How To Stay Safe Against Zero-Day Attacks
But enough of the doom and gloom – you want solutions. Here are three ways that you can keep zero-days at bay.
Regardless of the security solutions you already use, keeping yourself up to date on the latest threats is always advisable, as is proactively maintaining network-wide software updates and antivirus definitions.
We recommend that you keep an eye on the National Cyber Security Centre’s weekly threat reports. They’re short, digestible articles that provide up to date information about current cyber-risks so you can stay alert.
Understandably this isn’t a completely foolproof approach as zero-day threats can still slip through the cracks, but in cybersecurity forewarned is often forearmed.
Though sandboxing does come with an added expense, it’s one of the most watertight ways to keep zero-day threats in their place.
Traditional antivirus solutions can only scan for known threats, but sandboxing effectively sidesteps this problem.
Sandboxing works by opening unchecked, incoming files in a securely isolated, virtual PC environment and observing how they behave. If the file releases malware, causes the virtual system (the “sandbox”) to become unstable, or otherwise acts in a potentially harmful manner, then your network users are prevented from downloading it.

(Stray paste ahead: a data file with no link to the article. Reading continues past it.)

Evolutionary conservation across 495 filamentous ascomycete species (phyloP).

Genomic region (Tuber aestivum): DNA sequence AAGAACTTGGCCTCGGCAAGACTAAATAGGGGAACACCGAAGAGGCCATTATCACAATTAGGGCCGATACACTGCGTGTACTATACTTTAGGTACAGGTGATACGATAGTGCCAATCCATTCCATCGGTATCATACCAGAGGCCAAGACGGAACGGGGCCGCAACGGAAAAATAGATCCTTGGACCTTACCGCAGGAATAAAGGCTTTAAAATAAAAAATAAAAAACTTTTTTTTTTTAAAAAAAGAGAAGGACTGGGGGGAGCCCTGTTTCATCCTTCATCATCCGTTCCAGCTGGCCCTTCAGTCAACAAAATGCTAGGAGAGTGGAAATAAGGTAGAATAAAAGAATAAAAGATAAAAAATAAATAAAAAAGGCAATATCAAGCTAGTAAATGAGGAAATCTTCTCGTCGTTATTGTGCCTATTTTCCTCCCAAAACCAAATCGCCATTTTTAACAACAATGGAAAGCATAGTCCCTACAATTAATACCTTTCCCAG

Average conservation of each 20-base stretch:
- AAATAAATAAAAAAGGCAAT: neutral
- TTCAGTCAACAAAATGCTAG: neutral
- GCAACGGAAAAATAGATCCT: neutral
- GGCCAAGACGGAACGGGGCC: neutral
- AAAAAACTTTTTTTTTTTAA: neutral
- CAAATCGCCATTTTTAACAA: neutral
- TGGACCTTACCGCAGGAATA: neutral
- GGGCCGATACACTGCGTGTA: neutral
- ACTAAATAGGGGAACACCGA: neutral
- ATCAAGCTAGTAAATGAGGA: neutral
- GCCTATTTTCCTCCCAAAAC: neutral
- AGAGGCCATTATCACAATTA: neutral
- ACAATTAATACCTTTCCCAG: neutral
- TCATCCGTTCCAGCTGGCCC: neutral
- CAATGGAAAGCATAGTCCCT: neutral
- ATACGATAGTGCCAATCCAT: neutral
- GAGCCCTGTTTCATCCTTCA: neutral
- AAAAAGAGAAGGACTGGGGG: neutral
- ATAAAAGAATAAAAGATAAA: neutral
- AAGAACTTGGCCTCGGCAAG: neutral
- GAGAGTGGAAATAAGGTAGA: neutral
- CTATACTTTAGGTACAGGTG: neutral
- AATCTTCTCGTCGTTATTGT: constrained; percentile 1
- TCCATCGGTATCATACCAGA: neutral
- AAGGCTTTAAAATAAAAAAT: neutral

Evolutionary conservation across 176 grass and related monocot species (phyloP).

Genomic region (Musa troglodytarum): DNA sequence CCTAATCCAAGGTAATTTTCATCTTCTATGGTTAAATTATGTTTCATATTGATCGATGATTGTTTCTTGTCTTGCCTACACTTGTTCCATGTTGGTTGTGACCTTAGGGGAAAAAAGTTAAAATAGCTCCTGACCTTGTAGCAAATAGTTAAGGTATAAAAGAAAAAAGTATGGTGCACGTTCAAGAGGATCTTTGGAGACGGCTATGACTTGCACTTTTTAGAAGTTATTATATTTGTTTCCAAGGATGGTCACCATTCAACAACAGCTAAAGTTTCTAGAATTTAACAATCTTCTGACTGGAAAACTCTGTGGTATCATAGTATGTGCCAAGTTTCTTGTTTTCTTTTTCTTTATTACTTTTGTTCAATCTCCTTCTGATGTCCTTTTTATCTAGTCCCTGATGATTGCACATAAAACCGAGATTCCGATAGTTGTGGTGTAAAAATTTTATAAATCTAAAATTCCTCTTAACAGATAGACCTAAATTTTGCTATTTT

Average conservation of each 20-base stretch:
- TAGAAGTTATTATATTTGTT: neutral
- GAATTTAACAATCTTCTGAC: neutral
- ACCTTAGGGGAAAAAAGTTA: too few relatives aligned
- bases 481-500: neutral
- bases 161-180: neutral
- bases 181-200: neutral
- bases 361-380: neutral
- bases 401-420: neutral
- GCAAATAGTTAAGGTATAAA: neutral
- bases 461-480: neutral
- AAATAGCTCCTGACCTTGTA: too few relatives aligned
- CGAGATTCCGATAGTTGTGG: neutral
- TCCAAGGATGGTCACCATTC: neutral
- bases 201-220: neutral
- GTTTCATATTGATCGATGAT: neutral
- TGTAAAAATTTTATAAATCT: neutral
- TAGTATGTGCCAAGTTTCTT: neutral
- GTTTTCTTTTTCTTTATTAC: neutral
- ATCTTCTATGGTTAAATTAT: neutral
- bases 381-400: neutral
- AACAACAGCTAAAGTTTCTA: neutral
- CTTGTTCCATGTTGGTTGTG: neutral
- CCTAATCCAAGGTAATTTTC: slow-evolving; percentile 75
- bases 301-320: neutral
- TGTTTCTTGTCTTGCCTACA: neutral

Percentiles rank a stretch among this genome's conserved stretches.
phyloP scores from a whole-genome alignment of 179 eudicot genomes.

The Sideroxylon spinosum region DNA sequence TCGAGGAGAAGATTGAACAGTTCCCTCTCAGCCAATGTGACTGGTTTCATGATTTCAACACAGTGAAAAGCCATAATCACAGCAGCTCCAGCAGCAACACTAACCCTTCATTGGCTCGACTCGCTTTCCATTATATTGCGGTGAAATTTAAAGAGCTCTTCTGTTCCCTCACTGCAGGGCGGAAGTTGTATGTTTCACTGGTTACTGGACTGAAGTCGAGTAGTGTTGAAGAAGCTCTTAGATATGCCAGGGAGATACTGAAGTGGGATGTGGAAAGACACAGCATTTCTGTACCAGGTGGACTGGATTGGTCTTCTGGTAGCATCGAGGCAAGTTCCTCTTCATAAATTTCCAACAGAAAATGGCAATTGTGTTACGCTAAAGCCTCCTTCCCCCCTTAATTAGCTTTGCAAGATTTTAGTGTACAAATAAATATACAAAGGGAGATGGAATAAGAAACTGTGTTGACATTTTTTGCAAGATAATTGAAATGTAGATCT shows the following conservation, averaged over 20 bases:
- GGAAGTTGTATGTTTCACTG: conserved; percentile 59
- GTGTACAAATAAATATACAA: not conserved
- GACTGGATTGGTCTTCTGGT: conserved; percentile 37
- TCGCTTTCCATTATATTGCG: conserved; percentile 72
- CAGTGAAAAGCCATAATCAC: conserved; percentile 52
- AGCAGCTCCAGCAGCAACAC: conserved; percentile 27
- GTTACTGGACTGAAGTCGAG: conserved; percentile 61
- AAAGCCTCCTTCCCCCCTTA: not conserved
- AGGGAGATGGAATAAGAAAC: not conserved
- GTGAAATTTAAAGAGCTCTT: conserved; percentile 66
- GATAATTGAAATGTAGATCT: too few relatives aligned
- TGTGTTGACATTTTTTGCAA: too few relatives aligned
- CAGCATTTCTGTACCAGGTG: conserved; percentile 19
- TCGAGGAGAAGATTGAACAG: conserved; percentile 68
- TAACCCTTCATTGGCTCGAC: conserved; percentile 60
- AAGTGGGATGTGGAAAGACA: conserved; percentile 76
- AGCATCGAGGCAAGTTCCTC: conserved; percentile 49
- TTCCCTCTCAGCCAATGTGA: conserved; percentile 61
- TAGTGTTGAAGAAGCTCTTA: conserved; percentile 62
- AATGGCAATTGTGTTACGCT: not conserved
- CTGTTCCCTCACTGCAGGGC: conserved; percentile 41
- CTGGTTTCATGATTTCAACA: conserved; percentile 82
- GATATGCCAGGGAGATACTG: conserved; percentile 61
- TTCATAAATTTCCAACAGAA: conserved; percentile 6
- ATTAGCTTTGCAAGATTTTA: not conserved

However, if nothing unexpected happens when a file is examined in the sandbox, then it’s allowed to enter your network.
We recently reviewed sandboxing in detail on our blog, along with the sandboxing solution we recommend – SonicWall’s Advanced Gateway Security Suite (AGSS).
You can learn much more about AGSS by going to our SonicWall Firewall Licences page, selecting your firewall model and choosing an Advanced Gateway Security Suite licence.
AI-Powered Antivirus Software
Cybercriminals are increasingly using artificial intelligence to help them identify and produce cyber exploits of all kinds.
AI-driven antivirus solutions effectively enable organisations like yours to fight fire with fire. Solutions like WatchGuard’s IntelligentAV use AI and machine learning to predict threats and proactively protect your users.
Want to learn more about keeping your organisation safe from zero-day attacks?